BRADENTON -- The Bradenton Central Community Redevelopment Agency board members boarded a trolley Wednesday morning to better visualize projects discussed at their regular monthly meetings.
According to CCRA Director Tim Polk: "The tour was to give the board a really good perspective of the district. Being on the board is one thing, but it doesn't give them the ability to make a visual connection with a lot of the things that are under their responsibility."
The board visited key CCRA project sites such as Martin Luther King Jr. Park, Love Park and development projects, including the proposed Minnie L. Rogers Plaza, expected to be the home of a new Save-A-Lot grocery store that will anchor several smaller businesses on the corner of First Street West and 13th Avenue West.
"Some of these projects
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have had a significant amount of (tax-increment fund) dollars put into them and it's significant to know for the board where they have voted to put that money into," said Polk.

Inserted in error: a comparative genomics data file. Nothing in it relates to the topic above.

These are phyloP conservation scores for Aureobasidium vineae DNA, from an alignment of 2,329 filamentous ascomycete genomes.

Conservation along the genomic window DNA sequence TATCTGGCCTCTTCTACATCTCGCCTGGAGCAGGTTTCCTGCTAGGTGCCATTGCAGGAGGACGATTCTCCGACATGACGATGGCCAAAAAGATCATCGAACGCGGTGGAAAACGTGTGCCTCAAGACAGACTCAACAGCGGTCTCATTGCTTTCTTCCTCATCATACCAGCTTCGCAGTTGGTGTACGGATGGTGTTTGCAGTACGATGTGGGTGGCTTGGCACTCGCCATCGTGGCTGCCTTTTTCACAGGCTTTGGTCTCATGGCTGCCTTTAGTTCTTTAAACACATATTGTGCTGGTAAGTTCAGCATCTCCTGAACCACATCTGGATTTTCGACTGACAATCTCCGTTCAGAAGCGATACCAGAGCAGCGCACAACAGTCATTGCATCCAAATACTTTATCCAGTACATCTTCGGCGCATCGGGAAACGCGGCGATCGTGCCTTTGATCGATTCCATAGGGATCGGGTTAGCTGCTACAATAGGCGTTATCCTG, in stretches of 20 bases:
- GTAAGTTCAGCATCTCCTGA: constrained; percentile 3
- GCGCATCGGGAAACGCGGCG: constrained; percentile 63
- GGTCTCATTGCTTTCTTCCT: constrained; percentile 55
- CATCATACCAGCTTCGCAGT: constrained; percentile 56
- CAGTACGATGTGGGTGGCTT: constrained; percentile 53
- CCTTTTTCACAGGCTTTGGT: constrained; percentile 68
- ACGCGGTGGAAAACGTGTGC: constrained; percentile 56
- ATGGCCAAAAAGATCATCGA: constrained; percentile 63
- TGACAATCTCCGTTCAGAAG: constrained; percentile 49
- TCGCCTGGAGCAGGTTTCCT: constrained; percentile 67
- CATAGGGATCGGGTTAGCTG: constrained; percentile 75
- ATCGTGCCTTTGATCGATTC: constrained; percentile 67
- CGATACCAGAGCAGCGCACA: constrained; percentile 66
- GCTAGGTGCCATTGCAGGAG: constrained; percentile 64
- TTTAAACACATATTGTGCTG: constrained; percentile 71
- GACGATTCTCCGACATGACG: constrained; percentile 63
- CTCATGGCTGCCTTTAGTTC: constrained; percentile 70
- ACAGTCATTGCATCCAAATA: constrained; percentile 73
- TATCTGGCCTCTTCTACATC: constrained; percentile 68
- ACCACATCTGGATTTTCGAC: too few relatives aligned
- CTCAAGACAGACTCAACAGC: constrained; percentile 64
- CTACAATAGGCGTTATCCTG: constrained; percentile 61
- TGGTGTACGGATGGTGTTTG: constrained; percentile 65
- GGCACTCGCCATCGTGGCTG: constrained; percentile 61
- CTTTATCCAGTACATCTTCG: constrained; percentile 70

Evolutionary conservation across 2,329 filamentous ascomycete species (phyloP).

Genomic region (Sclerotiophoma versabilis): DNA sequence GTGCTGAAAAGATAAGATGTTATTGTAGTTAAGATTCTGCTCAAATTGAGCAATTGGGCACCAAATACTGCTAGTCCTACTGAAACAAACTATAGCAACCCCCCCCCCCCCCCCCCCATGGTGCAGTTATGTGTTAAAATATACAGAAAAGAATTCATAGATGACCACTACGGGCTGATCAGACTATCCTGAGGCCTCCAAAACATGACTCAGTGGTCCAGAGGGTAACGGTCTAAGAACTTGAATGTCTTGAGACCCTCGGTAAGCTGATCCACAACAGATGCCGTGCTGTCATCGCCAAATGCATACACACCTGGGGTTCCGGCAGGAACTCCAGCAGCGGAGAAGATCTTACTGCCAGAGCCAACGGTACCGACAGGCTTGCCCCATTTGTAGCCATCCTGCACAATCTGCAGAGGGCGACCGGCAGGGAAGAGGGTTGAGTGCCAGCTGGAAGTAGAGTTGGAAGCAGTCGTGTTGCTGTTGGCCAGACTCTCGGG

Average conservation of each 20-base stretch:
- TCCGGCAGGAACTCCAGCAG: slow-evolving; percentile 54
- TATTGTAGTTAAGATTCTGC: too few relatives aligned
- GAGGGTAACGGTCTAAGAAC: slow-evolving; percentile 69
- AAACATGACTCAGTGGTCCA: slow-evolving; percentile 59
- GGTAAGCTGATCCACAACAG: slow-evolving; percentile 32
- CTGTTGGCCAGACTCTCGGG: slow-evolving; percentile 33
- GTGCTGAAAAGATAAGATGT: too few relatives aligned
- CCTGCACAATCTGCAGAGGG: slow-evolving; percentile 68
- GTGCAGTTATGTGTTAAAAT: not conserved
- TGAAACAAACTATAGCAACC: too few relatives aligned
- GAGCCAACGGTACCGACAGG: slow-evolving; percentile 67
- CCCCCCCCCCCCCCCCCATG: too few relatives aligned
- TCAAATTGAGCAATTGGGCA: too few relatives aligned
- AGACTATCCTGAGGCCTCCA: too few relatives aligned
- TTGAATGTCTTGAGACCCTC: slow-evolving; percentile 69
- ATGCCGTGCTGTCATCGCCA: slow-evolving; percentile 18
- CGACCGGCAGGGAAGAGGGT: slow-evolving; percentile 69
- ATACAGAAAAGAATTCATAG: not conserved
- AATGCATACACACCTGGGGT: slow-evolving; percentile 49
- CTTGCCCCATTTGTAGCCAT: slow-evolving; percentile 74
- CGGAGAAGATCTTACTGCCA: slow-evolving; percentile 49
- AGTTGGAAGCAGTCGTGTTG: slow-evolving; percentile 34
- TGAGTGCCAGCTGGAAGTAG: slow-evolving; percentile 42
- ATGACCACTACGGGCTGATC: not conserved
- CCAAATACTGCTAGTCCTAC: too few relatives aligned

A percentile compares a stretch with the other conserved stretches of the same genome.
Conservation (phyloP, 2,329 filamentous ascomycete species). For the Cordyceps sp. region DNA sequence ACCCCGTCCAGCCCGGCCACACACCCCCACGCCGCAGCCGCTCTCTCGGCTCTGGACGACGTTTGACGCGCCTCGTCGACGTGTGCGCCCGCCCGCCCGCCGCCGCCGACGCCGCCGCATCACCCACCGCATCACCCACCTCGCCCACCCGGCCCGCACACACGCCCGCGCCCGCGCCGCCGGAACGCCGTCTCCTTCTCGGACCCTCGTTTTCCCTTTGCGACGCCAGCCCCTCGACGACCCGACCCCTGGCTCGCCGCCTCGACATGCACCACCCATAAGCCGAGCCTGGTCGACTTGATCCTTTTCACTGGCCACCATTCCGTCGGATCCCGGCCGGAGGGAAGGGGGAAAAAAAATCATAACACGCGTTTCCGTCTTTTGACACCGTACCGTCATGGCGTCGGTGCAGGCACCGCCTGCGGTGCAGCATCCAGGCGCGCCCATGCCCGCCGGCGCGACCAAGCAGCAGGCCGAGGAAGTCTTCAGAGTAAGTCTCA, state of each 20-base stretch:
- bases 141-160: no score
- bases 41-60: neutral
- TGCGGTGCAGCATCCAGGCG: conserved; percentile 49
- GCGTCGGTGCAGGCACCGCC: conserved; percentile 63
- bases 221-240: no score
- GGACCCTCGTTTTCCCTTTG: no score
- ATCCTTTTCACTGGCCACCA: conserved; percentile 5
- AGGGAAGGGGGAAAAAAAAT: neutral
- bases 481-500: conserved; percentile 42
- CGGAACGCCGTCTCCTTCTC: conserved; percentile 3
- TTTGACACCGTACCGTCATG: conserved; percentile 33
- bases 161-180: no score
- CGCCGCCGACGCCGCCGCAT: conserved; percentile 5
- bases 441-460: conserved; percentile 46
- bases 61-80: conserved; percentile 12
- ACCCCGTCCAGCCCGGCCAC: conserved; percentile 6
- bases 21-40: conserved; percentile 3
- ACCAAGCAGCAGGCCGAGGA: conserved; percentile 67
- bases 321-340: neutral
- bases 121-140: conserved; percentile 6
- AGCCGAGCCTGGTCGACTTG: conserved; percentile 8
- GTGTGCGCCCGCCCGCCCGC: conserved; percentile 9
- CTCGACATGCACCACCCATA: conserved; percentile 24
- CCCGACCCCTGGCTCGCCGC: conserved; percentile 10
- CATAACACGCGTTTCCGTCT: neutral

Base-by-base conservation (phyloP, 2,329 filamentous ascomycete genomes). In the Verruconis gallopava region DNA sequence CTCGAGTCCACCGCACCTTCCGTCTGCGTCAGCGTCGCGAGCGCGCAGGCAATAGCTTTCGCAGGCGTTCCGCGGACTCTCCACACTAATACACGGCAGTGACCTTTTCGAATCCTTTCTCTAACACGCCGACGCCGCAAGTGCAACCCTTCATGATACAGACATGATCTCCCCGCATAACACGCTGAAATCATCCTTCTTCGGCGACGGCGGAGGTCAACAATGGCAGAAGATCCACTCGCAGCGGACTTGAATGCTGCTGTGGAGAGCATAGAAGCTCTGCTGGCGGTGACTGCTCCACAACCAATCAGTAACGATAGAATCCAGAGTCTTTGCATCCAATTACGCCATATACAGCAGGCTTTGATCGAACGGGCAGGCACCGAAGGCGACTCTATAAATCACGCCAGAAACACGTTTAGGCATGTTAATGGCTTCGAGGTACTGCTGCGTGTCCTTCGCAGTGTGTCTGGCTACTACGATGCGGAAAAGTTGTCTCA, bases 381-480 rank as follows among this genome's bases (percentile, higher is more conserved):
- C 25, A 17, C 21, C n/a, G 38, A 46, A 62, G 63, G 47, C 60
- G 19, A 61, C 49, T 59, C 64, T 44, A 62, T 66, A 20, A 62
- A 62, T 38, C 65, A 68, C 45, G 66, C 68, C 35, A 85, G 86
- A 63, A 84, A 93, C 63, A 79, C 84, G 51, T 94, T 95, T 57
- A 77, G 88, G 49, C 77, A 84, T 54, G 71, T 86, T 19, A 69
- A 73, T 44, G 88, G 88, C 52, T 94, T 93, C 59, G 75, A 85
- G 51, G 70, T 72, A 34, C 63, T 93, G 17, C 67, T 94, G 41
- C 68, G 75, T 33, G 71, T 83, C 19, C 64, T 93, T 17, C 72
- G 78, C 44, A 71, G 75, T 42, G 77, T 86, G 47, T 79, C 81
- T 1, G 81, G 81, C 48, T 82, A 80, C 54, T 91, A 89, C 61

The board saw updated lighting at MLK Park and toured the Minnie L. Rogers Plaza site where Polk gave members visualization of where the grocery store will be located as well as adjoining businesses. Asked when the plaza would break ground, Polk said the city has done everything it can and once the pre-development agreement was passed in August, the project is largely in the hands of the developer.
Randy Roth from project developer Wisconsin-based Endeavor Group did not return calls for comment but city officials said they hope construction begins soon.
The board also met with Bradenton Housing Authority Executive Director Ellis Mitchell Jr., who walked with members through BHA public-housing areas, specifically the Hope VI area of Bradenton Village, where the Rogers Plaza project is expected to provide the most benefit in terms of fresh food and jobs.
Polk said the tour will help the board as it moves forward.
"I don't think they've done this in a while and they have a lot of new board members, so they approached me about doing this," said Polk.
"They were surprised to see how much impact their decisions can have. It's one thing to hear about a particular area, but to actually see what they are involved in is another. Not only the projects, but (also) the time and effort it takes from the moment a project gets into the hands of staff and the tremendous amount of coordination and collaboration it takes to get these projects from start to finish.
"People need to know that it's not easy," he said.
Mark Young, Herald urban affairs reporter, can be reached at 941-745-7041 or follow him on Twitter @urbanmark2014.